Brain Pickings

Turtle Anatomy, in Stunning Images from 1820

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Beautiful public domain images of your favorite shell-shielded reptile.

Somewhere between Ernst Haeckel’s biological lithographs and The Wellcome Collection’s archive of anatomical illustrations falls Anatome Testudinis Europaeae by the German physician and naturalist Ludwig Heinrich Bojanus (1776–1827). The two-volume tome in Latin, featuring some stunning images of turtle anatomy, was published in 1820 and is now in public domain, digitized by Harvard for your viewing pleasure.

Public Domain Review

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We Got Merge: Noam Chomsky on the Cognitive Function that Made Language Evolve

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“You got an operation that enables you to take mental objects … already constructed … and make bigger mental objects out of them.”

In 2004, Noam Chomsky — pioneering MIT linguist, cognitive scientist, education guru, Occupy pamphleteer — sat down with McGill University professor James McGilvray to talk about the origin and purpose of language. In 2009, the two reconvened to discuss how half a decade of scientific progress, including developments like “biolinguistics” and computational linguistics, has altered our understanding of the subject. Their fascinating conversations have now been gathered in The Science of Language (public library) — a fine addition to these essential books on language.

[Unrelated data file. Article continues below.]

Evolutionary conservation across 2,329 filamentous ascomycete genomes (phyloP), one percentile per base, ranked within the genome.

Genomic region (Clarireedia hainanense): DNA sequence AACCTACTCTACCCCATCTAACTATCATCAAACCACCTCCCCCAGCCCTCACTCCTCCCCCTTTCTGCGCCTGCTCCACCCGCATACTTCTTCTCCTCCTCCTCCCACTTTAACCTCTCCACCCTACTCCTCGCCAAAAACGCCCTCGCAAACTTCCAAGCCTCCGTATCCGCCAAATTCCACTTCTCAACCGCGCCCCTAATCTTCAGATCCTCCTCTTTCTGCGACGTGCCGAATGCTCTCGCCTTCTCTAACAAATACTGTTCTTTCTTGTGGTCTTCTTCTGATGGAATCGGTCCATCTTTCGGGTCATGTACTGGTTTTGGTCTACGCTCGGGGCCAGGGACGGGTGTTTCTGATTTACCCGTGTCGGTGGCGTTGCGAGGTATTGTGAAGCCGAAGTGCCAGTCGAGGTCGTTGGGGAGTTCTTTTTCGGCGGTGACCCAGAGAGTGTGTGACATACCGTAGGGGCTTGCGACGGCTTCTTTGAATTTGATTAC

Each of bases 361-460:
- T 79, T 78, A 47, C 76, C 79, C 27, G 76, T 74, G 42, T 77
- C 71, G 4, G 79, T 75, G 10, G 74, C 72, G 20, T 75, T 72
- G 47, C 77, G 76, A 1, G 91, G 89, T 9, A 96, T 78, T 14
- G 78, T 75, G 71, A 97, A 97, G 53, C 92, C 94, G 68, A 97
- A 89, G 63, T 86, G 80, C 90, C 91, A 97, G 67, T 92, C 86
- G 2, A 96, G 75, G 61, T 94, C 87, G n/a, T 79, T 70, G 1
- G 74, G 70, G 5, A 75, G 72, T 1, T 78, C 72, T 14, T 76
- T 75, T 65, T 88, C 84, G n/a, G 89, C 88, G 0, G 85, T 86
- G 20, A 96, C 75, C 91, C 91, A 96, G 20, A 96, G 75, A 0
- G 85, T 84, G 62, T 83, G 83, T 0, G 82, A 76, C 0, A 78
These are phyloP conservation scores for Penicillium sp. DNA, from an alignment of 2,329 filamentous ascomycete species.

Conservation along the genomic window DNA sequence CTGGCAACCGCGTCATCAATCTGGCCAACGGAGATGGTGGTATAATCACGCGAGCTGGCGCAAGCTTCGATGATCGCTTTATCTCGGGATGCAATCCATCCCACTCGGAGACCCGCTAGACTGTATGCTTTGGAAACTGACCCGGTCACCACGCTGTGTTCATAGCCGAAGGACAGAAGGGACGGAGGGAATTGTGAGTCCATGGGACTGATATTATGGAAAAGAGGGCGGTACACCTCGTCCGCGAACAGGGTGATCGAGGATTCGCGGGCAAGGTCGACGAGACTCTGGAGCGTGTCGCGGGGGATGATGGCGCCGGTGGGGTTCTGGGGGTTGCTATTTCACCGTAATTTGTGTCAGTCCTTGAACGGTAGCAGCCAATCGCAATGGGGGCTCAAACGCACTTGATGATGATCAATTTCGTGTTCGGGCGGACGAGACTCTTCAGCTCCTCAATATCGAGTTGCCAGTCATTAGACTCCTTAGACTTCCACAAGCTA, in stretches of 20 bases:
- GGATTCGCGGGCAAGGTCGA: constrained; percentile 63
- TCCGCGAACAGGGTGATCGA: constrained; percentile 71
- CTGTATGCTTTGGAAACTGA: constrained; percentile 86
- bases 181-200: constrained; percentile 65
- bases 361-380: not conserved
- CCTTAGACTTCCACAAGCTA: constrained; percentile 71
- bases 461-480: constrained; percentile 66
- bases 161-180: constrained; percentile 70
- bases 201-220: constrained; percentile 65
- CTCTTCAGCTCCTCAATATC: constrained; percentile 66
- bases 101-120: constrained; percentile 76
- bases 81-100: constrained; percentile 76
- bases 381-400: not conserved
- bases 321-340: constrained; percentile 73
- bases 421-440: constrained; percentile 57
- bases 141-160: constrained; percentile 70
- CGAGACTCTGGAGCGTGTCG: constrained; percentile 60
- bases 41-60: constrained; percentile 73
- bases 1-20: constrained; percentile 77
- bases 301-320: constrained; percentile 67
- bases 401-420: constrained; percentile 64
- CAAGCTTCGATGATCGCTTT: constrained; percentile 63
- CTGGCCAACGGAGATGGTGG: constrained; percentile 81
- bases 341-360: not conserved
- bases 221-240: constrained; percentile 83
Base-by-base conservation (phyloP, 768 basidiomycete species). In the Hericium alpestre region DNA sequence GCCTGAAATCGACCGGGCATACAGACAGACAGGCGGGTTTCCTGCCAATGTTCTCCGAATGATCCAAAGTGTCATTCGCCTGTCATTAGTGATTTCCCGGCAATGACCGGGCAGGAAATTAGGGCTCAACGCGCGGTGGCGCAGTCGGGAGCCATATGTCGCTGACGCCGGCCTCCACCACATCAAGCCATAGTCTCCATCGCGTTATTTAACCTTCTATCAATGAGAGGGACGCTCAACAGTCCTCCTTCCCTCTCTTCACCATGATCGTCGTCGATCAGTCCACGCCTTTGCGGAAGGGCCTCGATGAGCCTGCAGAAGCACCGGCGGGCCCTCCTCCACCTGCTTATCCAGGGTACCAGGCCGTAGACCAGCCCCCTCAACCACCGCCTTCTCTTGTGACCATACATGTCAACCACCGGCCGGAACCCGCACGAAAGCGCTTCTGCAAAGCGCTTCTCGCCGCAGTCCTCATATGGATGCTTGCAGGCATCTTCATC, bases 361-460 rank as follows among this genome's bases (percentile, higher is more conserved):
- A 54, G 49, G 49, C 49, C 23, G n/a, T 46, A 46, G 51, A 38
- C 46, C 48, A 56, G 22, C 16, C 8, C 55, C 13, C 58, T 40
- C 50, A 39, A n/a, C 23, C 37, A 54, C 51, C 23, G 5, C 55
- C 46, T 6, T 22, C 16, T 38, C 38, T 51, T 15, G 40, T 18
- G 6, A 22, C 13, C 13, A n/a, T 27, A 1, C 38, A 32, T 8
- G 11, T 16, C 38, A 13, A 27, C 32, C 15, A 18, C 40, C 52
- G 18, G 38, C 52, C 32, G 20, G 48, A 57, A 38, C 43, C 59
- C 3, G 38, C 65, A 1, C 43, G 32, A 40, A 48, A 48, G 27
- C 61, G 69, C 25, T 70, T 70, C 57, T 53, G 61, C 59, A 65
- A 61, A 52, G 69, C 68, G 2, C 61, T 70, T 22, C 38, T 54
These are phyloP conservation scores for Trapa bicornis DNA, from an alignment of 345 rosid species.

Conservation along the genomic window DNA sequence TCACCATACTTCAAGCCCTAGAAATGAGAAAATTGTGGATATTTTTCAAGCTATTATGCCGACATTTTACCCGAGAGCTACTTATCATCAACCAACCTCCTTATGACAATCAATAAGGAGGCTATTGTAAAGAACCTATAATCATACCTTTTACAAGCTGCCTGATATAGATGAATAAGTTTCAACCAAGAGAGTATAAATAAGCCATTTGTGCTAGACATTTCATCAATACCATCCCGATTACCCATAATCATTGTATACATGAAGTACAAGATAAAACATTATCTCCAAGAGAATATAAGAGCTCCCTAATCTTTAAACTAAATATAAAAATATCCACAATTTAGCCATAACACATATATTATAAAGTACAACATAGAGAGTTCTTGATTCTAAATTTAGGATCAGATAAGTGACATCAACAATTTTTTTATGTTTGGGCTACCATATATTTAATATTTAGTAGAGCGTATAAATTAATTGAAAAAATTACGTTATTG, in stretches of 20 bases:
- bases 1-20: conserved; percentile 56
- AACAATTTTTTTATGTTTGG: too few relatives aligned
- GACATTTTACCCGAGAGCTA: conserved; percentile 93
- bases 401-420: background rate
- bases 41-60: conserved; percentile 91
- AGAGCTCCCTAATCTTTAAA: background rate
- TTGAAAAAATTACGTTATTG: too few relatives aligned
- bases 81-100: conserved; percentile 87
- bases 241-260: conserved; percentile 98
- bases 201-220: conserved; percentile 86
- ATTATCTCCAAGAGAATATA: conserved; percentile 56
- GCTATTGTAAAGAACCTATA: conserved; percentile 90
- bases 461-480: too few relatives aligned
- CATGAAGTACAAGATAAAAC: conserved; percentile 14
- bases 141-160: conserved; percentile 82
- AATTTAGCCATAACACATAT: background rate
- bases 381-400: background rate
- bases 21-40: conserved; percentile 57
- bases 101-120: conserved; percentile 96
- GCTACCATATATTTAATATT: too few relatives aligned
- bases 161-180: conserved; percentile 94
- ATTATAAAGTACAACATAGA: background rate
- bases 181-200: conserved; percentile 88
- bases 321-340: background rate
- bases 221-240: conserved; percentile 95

Rather than a gradual evolutionary progression, language, says Chomsky, developed incredibly rapidly somewhere between 100,000 and 60,000 years ago — an occurrence he calls “just an outburst of creative energy that somehow takes place in an instant of evolutionary time.” And even though we now know that there is no such thing as a first human being, this cognitive growth spurt could only be explained by some genetic modification that resulted from a small mutation that happened in a single person.

It looks as if — given the time involved — there was a sudden ‘great leap forward.’ Some small genetic modification somehow that rewired the brain slightly [and] made this human capacity available. And with it came an entire range of creative options that are available to humans within a theory of mind — a second-order theory of mind, so you know that somebody is trying to make you think what somebody else wants you to think.

[…]

Well, mutations take place in a person, not in a a group. We know, incidentally, that this was a very small breeding group — some little group of hominids in some corner of Africa, apparently. Somewhere in that group, some small mutation took place, leading to the great leap forward. It had to have happened in a single person.

But what, exactly, happened in our great linguistic grandmother or grandfather? Chomsky calls it Merge — a basic cognitive function that, in its simplest form, enables you to take two things and construct a thing that is the set of the two things.